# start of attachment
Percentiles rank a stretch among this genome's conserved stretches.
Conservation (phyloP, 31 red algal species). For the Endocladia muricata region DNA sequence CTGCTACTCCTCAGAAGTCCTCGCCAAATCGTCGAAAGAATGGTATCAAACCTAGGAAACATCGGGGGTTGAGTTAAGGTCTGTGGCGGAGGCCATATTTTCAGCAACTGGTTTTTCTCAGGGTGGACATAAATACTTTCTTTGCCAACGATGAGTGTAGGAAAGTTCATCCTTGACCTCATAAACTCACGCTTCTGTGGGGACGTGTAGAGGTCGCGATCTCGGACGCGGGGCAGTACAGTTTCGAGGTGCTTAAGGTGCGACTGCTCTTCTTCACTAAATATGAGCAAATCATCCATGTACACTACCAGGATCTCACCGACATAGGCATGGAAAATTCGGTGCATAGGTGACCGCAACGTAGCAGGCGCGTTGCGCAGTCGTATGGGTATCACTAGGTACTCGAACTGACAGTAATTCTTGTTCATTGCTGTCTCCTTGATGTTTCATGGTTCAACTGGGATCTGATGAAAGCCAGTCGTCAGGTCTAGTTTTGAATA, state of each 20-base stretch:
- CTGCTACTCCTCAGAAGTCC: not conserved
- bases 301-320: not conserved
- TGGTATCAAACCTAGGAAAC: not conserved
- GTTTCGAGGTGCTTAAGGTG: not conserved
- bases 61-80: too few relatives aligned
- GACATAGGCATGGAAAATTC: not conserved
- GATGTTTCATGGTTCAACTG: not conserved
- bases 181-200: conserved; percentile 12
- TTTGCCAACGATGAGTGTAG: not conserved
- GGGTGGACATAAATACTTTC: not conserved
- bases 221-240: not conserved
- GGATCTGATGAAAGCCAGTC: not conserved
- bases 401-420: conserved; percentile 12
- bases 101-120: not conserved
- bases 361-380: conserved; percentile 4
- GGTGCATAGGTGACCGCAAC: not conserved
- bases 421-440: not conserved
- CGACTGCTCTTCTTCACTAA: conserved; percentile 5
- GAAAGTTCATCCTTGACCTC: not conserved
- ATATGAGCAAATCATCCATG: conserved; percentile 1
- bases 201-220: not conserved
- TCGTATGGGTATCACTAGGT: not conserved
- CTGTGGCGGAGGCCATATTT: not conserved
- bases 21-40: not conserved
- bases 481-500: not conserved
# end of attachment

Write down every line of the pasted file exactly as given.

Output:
Percentiles rank a stretch among this genome's conserved stretches.
Conservation (phyloP, 31 red algal species). For the Endocladia muricata region DNA sequence CTGCTACTCCTCAGAAGTCCTCGCCAAATCGTCGAAAGAATGGTATCAAACCTAGGAAACATCGGGGGTTGAGTTAAGGTCTGTGGCGGAGGCCATATTTTCAGCAACTGGTTTTTCTCAGGGTGGACATAAATACTTTCTTTGCCAACGATGAGTGTAGGAAAGTTCATCCTTGACCTCATAAACTCACGCTTCTGTGGGGACGTGTAGAGGTCGCGATCTCGGACGCGGGGCAGTACAGTTTCGAGGTGCTTAAGGTGCGACTGCTCTTCTTCACTAAATATGAGCAAATCATCCATGTACACTACCAGGATCTCACCGACATAGGCATGGAAAATTCGGTGCATAGGTGACCGCAACGTAGCAGGCGCGTTGCGCAGTCGTATGGGTATCACTAGGTACTCGAACTGACAGTAATTCTTGTTCATTGCTGTCTCCTTGATGTTTCATGGTTCAACTGGGATCTGATGAAAGCCAGTCGTCAGGTCTAGTTTTGAATA, state of each 20-base stretch:
- CTGCTACTCCTCAGAAGTCC: not conserved
- bases 301-320: not conserved
- TGGTATCAAACCTAGGAAAC: not conserved
- GTTTCGAGGTGCTTAAGGTG: not conserved
- bases 61-80: too few relatives aligned
- GACATAGGCATGGAAAATTC: not conserved
- GATGTTTCATGGTTCAACTG: not conserved
- bases 181-200: conserved; percentile 12
- TTTGCCAACGATGAGTGTAG: not conserved
- GGGTGGACATAAATACTTTC: not conserved
- bases 221-240: not conserved
- GGATCTGATGAAAGCCAGTC: not conserved
- bases 401-420: conserved; percentile 12
- bases 101-120: not conserved
- bases 361-380: conserved; percentile 4
- GGTGCATAGGTGACCGCAAC: not conserved
- bases 421-440: not conserved
- CGACTGCTCTTCTTCACTAA: conserved; percentile 5
- GAAAGTTCATCCTTGACCTC: not conserved
- ATATGAGCAAATCATCCATG: conserved; percentile 1
- bases 201-220: not conserved
- TCGTATGGGTATCACTAGGT: not conserved
- CTGTGGCGGAGGCCATATTT: not conserved
- bases 21-40: not conserved
- bases 481-500: not conserved